Valley Breeze

The Valley Breeze & Observer 06-07-2018

The Valley Breeze Newspapers serving the Northern Rhode Island towns of Cumberland, Lincoln, Woonsocket, Smithfield, North Smithfield, Pawtucket, North Providence, Scituate, Foster, and Glocester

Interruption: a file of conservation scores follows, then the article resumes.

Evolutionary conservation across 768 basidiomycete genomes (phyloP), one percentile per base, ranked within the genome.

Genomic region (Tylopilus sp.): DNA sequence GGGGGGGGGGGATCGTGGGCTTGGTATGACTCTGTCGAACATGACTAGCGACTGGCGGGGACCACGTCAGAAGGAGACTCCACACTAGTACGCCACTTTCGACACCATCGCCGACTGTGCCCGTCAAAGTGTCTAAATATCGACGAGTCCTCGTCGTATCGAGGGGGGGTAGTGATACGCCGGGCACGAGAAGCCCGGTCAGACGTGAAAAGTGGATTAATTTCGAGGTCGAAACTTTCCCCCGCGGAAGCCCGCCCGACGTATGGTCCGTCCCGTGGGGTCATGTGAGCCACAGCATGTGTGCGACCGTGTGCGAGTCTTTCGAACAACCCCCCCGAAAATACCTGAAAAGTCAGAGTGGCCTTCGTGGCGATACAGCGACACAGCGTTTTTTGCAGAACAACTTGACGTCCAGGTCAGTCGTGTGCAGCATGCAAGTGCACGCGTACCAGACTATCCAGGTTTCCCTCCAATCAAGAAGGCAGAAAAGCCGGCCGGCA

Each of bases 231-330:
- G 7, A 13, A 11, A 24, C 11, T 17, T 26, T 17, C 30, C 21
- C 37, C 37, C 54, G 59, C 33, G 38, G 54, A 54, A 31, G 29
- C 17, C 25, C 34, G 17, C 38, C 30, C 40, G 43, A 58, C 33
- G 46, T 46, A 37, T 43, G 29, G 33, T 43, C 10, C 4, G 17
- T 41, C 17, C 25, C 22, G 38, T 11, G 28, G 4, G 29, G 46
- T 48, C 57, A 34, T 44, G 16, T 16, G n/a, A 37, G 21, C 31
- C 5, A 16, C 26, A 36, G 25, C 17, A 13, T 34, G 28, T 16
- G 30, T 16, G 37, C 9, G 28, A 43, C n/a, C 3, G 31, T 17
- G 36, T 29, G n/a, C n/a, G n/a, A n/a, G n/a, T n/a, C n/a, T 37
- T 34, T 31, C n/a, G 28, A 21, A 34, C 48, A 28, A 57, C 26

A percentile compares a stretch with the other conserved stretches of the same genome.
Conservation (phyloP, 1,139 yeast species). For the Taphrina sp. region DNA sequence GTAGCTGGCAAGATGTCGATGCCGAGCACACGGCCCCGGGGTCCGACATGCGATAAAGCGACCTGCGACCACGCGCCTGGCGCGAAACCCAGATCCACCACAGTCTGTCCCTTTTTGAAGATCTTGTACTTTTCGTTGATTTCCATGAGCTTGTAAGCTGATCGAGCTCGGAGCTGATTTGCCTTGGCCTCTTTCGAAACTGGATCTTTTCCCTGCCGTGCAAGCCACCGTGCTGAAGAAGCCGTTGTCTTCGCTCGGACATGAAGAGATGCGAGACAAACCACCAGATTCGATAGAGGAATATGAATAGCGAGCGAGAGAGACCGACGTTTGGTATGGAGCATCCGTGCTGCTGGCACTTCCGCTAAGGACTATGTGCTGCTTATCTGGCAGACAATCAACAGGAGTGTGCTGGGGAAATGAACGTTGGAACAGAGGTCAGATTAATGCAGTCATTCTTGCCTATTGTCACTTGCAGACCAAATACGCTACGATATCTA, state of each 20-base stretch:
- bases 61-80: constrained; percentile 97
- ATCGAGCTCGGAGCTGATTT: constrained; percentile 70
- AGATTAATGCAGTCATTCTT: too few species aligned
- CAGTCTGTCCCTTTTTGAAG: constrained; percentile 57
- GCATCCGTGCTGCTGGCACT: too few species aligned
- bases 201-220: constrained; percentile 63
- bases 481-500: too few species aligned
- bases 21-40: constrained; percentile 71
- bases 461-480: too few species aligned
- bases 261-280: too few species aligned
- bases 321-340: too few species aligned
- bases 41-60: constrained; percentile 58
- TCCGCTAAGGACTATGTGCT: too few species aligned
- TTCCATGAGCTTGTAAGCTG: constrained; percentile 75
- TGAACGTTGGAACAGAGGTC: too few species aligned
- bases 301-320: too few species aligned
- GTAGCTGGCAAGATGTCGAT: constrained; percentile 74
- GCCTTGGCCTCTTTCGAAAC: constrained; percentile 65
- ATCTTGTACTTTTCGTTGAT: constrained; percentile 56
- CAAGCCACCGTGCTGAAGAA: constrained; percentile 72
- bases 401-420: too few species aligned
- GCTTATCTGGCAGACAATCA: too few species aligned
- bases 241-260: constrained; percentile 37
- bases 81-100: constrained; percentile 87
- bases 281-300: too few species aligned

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2 AT HOME JUNE 6-12, 2018 | VALLEY BREEZE & OBSERVER LIVING EDITION Defiance of authority is self-destructive Rates of child and teen depression and suicide continue to rise, as they have for 50 years. As regular readers of this column know, I do not agree in the least with current explanations, much less the "treatments" based on them, proposed by the mainstream in the mental health professions. For the past year, on my weekly radio pro- gram "American Family Radio" I have challenged anyone in the mental health field to provide irrefutable evi- dence that the concept of a so-called "biochemical imbalance" is provable. Crickets. Same with my ongoing challenge to the efficacy of current treatment approaches, including expensive drugs that don't reliably outperform placebos (but, unlike pla- cebos, involve the risk of dangerous side-effects). The question, then, becomes: If I don't think that child and teen depression is becoming epidemic because of genes, biochemical imbal- ances, and "brain differences," what is my explanation? Do I have one or am I merely a contrarian? Yes and no. My non-materialistic explanation is quite simple: The rise of child and teen depression since the 1960s is the inevitable corollary of a corresponding decline in respect for parents and other adult authority figures – one's elders in general – that began developing among America's youth during that very deconstructive decade. It must be noted, with empha- sis, that whether children develop respect for their parents and adult authority in general is entirely – as in 100 percent – up to adults. I am proposing, therefore, that respect for authority among America's youth has eroded because where children are concerned, many if not most adults no longer possess respect for their own authority. As a grandmother once asked me, "How is it that my 30-something-year-old daughter has no problem telling adults who work under her what to do but takes orders from my 7-year-old grandson?" Children need to respect adults, beginning with their parents. That requires adults who recognize that need and step unabashedly up to the plate when it comes to the attendant responsibility. Adult authority anchors a child's sense of well-being in a world that is otherwise fraught with danger on every side. Adult authority is the antidote to unpredictability. Its meta-message is, "You have nothing to worry about because I am taking care of essential business in your life until you can take care of it for your- self." The problem began when, in the 1960s, progressives began demon- izing all forms of traditional authority – in the military, church, workplace, Traditional Parenting JOHN ROSEMOND See PARENTING, Page 5

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